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Nancy Pelosi is stepping down as a party leader. Here's who might replace her

Speaker of the House Nancy Pelosi, D-Calif., speaks with Rep. Hakeem Jeffries, D-N.Y., during a news conference with House Democrats about the Build Back Better legislation, outside of the Capitol in 2021.
Updated November 18, 2022 at 1:04 PM ET

A day after House Speaker Nancy Pelosi, D-Calif., said she plans to step down from party leadership, New York Rep. Hakeem Jeffries announced his bid to run for House minority leader for the 118th Congress.

"Time and again, throughout a period of enormous turmoil for our nation, House Democrats rose to the occasion," Jeffries wrote in a letter to his colleagues. "Today, I write to humbly ask for your support for the position of House Democratic Leader as we once again prepare to meet the moment."

Pelosi's departure fulfills a promise she made to her colleagues, after being reelected as leader in 2019, to only serve four more years. And she is not the only one to step aside: Majority Leader Steny Hoyer, D-Md., announced he will not seek a leadership position in the next Congress, and Majority Whip Jim Clyburn, D-S.C. will be stepping down to instead serve as "assistant Democratic leader."

Some rank-and-file Democrats have been calling for a new generation to replace Pelosi, Hoyer, and Clyburn, who are all in their 80s. House Democrats are expected to hold leadership elections at the end of this month.

Here's who to watch:

Jeffries, 52, has long been believed to be one of the next in line should Pelosi step aside. On Friday, he officially threw his hat into the ring and he is favored to win. In a letter to his colleagues, Jeffries outlined guiding principles for his candidacy, including getting input from all caucus members no matter seniority, emphasizing security of members and reclaiming the House in 2024.

"Our top non-governmental priority, for the sake of the American people, must be retaking the majority in November 2024," Jeffries wrote.

Jeffries has served as chair of the Democratic caucus since 2019, was an impeachment manager during the first impeachment trial of former President Donald Trump and would be the chamber's first Black Democratic leader, if elected. Both he and the Senate Democratic leader hail from Brooklyn, and Jeffries is known for quoting famous Brooklynite, rapper the Notorious B.I.G., in his floor speeches. Jeffries, who was elected to Congress in 2012, co-authored the First Step Act, the big bipartisan criminal justice reform bill Trump signed in 2018 — his biggest legislative accomplishment to date.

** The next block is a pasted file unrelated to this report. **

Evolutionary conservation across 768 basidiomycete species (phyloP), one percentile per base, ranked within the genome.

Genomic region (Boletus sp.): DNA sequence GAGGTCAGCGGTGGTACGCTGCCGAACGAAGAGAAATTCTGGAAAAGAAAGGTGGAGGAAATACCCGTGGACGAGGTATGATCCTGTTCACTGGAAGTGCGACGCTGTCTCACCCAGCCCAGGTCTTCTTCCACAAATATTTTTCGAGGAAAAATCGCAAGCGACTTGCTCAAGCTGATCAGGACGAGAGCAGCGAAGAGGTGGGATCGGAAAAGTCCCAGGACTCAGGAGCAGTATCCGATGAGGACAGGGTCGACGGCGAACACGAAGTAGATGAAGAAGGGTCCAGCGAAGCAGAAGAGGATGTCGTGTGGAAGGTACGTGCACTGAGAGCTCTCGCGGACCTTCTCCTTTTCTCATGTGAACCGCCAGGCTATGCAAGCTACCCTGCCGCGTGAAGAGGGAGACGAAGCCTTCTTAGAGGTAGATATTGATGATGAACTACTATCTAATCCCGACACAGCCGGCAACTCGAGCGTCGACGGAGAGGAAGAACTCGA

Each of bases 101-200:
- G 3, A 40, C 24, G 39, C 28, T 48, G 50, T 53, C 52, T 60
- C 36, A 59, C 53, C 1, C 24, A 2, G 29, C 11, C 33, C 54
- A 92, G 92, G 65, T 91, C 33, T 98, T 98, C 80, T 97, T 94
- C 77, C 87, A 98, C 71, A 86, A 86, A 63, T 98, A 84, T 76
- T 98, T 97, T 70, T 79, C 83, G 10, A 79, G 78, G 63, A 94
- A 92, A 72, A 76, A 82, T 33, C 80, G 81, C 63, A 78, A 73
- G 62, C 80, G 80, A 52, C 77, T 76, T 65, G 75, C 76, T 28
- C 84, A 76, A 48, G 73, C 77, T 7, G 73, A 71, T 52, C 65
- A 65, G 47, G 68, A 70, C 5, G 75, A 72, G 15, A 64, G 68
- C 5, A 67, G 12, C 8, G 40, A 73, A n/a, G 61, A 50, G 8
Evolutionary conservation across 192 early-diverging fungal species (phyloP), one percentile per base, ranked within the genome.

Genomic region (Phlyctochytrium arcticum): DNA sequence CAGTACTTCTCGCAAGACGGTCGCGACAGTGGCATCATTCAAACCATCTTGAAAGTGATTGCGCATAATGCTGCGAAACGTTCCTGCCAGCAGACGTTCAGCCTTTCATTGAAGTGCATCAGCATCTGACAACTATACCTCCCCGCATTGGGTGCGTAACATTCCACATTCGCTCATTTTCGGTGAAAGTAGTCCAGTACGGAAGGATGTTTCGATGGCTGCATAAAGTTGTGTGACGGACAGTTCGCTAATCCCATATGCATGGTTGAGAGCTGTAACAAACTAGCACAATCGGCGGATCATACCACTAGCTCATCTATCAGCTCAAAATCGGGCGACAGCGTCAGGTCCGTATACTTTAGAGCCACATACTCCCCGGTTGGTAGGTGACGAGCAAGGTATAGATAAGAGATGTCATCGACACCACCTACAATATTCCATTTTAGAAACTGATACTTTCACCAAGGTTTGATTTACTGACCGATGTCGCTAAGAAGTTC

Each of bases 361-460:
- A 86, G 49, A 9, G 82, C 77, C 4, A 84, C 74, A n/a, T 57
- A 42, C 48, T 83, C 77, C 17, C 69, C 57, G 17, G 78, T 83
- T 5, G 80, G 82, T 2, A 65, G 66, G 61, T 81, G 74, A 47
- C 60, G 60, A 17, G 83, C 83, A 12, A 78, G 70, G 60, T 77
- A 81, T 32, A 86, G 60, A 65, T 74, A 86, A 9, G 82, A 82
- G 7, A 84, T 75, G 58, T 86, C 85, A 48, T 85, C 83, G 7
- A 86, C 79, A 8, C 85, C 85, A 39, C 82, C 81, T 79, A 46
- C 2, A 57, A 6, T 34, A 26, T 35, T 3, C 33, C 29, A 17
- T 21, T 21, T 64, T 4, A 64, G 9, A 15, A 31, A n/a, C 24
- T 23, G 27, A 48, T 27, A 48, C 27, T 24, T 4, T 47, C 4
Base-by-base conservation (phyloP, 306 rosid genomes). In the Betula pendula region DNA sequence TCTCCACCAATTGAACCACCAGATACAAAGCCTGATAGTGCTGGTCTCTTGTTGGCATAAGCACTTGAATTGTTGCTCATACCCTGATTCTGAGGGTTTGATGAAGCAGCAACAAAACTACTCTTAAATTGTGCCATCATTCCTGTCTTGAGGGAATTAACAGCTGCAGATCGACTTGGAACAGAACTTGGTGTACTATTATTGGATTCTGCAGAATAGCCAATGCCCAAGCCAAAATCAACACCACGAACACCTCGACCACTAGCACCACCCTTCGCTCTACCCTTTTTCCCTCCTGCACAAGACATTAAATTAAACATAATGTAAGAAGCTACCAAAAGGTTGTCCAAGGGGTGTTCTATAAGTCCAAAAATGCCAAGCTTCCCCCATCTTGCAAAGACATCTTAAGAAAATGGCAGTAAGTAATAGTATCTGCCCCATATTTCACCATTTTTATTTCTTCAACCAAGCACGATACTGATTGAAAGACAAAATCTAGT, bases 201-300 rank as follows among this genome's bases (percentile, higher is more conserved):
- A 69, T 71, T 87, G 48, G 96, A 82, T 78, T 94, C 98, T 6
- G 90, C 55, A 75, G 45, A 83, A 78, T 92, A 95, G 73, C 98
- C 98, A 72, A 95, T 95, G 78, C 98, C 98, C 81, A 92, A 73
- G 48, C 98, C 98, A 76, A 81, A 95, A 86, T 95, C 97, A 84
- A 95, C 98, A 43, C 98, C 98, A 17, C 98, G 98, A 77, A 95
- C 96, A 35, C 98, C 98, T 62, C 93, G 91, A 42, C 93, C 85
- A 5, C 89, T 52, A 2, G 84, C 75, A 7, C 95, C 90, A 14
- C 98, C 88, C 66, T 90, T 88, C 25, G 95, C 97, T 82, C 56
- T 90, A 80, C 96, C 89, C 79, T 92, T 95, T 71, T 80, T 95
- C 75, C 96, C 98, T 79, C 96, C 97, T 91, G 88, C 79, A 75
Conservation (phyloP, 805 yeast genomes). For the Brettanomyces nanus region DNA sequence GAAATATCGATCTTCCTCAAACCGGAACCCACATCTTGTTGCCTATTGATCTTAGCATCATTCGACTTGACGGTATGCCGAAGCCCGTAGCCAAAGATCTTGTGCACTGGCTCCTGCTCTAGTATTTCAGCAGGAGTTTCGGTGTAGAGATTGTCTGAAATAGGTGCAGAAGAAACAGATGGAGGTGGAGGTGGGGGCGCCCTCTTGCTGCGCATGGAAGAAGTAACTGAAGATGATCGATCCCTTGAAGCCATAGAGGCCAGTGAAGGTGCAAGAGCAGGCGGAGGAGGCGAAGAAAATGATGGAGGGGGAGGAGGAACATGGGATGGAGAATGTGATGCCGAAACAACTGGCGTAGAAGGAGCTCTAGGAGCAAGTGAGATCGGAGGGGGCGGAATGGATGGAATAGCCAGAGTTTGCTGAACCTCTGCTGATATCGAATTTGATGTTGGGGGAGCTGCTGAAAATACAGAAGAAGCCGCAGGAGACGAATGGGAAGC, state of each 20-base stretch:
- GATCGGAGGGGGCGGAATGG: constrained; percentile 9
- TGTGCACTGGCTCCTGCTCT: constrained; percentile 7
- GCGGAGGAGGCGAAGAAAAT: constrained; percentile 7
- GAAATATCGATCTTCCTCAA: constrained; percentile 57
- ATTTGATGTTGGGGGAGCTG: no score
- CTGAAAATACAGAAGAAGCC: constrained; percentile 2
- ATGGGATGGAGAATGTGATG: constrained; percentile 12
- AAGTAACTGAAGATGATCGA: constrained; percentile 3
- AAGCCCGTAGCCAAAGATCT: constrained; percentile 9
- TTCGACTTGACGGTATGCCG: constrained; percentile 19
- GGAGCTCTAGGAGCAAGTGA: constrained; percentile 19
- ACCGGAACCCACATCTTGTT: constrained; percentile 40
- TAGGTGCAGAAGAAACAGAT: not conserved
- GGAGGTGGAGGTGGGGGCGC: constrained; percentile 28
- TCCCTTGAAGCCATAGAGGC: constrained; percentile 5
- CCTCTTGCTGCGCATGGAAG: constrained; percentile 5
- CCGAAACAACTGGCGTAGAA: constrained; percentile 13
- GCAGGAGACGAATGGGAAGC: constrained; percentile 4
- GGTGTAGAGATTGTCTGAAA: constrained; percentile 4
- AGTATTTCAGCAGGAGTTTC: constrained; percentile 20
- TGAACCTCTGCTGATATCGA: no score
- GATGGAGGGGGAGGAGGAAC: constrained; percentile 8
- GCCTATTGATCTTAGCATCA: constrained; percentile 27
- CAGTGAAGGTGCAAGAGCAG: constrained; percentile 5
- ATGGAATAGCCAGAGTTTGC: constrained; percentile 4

Hoyer sent a letter to Democratic members on Thursday issuing his endorsement for Jeffries to be minority leader.

Rep. Katherine Clark of Massachusetts, 59, on Friday also announced her candidacy as the next minority whip.

Clark most recently served as assistant speaker during this congressional session and worked alongside Pelosi as the two women in party leadership.

Rep. Pete Aguilar of California, 43, has announced his bid for caucus chair — Jeffries' current role. Aguilar, who currently serves as the Democratic caucus vice chair, is the highest ranking Latino in Congress and gained more prominence as a member of the House select committee investigating the Jan. 6 attack on the Capitol.

The three would represent a younger and more diverse slate of leaders for a party whose base is increasingly made up of younger voters and people of color. Pelosi released a statement Friday expressing "pride, gratitude and confidence in their abilities."

"A new day is dawning — and I am confident that these new leaders will capably lead our Caucus and the Congress," she wrote.

Clyburn also issued a statement generally supporting all three.

Reps. Ami Bera and Tony Cárdenas, both from California, have already announced campaigns to run the Democratic Congressional Campaign Committee, the Democrats' campaign arm, for the 2024 election. The DCCC's former chair, New York Rep. Sean Patrick Maloney, lost his bid for reelection.

Deirdre Walsh and Susan Davis contributed to this report.

Copyright 2022 NPR. To see more, visit https://www.npr.org.

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